Trudeau’s Failed Cannabis Experiment: The Black Market Prevails

By Dries Van Thielen

According to new government statistics, Canadian cannabis consumers would rather turn  to their neighborhood dealer than visit the recently legalized marijuana dispensaries. Six months after legalization, The Guardian calls Prime Minister Trudeau’s experiment “struggling to get off the ground”. The solution? Lifting the government’s involvement In the distribution of the cash crop.  

The legal purchase of cannabis reached 2 billion Canadian dollars in early 2019, whereas the black market accounted for 5 billion CAD. Also, 79% of all cannabis products were sold on the black market.

Justin Trudeau’s goal to eliminate the marijuana black market through legalization is falling flat. However, we cannot expect to see a sudden switch in consumers’ behavior.

Moreover, the new industry seems to be meeting some roadblocks along the way.

Even though inefficient operations might cause problems within the supply chain as one critic suggests, the government involvement within this industry is far more damaging.

Price Control

When Trudeau announced government-led decriminalization in 2017, we already pondered whether it was a good idea to regulate the cannabis market by setting prices and distributing licenses.

When the government is involved in the production of a commodity through price control, shortages tend to rise. Take the recent food shortages in Venezuela as an extreme example.

The same principle holds up for Canada’s cannabis consumption.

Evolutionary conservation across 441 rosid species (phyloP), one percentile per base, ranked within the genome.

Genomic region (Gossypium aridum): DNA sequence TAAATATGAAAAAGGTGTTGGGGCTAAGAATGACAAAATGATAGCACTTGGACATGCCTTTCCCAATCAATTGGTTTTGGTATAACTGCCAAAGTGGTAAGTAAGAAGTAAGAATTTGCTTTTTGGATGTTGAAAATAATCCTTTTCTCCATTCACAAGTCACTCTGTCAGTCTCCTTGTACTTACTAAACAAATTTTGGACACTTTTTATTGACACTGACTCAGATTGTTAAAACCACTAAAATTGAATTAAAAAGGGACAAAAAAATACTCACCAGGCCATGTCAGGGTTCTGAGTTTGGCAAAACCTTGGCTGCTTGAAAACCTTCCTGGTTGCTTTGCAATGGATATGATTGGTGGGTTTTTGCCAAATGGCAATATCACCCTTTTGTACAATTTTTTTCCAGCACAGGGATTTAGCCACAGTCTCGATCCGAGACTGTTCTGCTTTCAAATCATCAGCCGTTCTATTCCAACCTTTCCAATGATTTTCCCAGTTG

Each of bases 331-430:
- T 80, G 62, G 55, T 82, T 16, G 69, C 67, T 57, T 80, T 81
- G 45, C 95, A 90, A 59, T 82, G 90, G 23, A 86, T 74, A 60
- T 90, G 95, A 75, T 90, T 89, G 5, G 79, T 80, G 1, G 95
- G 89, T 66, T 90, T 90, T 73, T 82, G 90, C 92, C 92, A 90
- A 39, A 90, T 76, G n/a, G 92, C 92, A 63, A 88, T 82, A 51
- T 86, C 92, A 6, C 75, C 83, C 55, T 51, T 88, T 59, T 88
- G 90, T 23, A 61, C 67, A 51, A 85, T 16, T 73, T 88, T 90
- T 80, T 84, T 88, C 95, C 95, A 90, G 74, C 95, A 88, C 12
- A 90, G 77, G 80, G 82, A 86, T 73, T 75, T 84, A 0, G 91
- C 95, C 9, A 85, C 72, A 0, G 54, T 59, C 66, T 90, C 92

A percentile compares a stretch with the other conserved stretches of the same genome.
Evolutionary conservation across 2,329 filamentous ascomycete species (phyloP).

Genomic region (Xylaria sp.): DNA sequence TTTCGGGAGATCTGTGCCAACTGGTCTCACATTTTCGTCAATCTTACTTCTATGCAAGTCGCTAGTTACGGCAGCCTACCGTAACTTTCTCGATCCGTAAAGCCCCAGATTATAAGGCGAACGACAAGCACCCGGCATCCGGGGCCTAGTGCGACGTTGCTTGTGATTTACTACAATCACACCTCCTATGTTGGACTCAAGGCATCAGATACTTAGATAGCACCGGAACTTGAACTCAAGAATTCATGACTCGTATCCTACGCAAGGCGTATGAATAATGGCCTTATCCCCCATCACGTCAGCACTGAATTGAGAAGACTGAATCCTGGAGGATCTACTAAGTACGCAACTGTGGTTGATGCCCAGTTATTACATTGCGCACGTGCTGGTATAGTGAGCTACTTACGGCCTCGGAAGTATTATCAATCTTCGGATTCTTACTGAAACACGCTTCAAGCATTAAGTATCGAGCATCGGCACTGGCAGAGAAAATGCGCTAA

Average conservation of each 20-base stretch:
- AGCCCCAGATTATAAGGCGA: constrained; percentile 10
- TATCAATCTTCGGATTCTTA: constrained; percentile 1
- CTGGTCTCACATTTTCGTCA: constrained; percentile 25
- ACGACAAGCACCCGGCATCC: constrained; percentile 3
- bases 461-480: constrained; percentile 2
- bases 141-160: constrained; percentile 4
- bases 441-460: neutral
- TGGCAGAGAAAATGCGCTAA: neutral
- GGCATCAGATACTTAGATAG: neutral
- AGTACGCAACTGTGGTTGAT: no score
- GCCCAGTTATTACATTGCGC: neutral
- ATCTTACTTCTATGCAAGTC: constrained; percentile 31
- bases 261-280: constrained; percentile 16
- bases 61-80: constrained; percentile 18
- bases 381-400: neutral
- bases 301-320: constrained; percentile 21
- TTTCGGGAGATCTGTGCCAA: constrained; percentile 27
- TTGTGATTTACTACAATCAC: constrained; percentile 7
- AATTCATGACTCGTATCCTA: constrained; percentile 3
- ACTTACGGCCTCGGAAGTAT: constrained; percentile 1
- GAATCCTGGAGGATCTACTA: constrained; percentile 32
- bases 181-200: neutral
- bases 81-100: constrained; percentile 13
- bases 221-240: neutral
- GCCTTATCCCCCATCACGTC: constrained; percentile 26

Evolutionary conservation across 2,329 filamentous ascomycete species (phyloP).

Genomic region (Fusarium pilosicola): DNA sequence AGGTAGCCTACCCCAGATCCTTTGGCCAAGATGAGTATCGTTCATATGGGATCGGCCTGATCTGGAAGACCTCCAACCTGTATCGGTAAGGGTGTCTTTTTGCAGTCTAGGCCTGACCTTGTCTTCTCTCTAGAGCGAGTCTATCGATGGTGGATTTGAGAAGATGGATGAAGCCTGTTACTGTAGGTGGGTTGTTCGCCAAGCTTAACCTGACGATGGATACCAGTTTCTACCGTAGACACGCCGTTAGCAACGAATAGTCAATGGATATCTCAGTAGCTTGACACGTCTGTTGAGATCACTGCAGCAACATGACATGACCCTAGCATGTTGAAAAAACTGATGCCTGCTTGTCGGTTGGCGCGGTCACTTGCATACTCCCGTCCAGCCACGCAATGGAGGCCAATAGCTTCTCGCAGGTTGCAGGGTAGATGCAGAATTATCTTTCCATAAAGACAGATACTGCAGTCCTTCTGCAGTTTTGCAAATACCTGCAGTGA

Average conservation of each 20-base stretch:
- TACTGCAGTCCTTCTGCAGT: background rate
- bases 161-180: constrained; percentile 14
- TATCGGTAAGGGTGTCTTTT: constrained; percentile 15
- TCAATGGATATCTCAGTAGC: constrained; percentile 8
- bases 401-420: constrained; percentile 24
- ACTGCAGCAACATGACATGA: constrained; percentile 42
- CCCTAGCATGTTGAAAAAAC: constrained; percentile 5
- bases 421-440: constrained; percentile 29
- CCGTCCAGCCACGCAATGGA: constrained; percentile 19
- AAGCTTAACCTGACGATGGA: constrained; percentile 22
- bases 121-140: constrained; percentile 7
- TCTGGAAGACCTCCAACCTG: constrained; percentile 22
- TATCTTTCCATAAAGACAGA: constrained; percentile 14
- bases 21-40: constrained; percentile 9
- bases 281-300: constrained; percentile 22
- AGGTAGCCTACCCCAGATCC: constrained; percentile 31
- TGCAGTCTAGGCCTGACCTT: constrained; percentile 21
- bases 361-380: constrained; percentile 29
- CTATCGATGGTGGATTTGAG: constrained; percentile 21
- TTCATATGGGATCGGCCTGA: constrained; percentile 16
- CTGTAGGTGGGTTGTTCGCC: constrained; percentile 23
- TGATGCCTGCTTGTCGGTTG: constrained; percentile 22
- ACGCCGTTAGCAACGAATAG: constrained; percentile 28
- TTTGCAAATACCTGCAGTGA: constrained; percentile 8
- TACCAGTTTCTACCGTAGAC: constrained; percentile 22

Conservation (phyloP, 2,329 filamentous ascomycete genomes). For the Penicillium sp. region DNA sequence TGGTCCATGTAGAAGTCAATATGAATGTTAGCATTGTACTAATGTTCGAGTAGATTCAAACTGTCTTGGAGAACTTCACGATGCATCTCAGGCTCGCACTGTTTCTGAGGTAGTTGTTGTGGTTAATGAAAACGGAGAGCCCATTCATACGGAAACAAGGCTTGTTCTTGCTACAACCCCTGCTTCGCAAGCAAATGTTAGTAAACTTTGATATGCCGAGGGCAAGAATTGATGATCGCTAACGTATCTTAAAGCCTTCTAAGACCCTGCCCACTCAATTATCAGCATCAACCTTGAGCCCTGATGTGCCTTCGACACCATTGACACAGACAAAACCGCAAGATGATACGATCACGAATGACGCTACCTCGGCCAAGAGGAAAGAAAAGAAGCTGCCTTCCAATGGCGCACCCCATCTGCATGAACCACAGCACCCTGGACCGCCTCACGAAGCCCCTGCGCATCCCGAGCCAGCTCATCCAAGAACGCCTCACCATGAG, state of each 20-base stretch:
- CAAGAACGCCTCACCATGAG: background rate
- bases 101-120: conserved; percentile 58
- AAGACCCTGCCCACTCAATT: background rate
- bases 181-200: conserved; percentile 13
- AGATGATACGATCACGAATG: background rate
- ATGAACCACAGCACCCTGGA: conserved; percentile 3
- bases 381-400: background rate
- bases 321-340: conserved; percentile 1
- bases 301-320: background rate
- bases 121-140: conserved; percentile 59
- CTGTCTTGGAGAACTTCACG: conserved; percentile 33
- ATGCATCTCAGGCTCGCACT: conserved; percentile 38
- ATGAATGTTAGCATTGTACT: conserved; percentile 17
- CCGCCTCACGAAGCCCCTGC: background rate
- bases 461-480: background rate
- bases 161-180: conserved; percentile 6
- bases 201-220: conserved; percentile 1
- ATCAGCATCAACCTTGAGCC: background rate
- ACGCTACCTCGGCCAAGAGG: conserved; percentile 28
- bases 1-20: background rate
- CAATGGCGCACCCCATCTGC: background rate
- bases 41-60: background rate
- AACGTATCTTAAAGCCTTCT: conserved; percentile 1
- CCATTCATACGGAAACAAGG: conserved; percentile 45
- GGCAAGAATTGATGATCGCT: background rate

According to the Toronto Star, the legal dispensaries are unable to keep track with the demand for the raw product, cannabis, while oftentimes remaining overstocked on subsidiaries (such as cannabis oils) and side products.

Competition vs Arbitrary Prices

Since Ottowa sets an arbitrary, monopolized price for legal cannabis, free market regulators (competition between companies, reduction in production cost) do not determine the price for legal cannabis.

However, black market prices are determined by the free market.

Should it be of any surprise that black market cannabis is 36% cheaper than its legalized counterpart?

Loyalty Over Legality

Canadian consumers described the cannabis available in dispensaries as “dry” and “untasteful”. Also, it contains less than 20% THC.

Legal cannabis does not meet the quality that can be found on the streets.

Furthermore, loyalty is big factor why consumers still visit their neighborhood dealer.

Canopy Growth Corporation

Is there no one benefitting from marijuana decriminalization?

Surely there is one.

Murray Rothbard already predicted that government regulations favor big business and large enterprises.

The Canadian Canopy Growth Corp., Canada’s largest legal marijuana producer, hit a 98,73% one year return on April 21, while also leaving its mark on the  American market with the possible acquisition of Acreage Holdings Inc. a deal worth 3.4 billion CAD and said to be designed to create a global powerhouse in the marijuana industry.

If the Canadian government really wants to eliminate the black market, they should no longer be involved in the production of cannabis.

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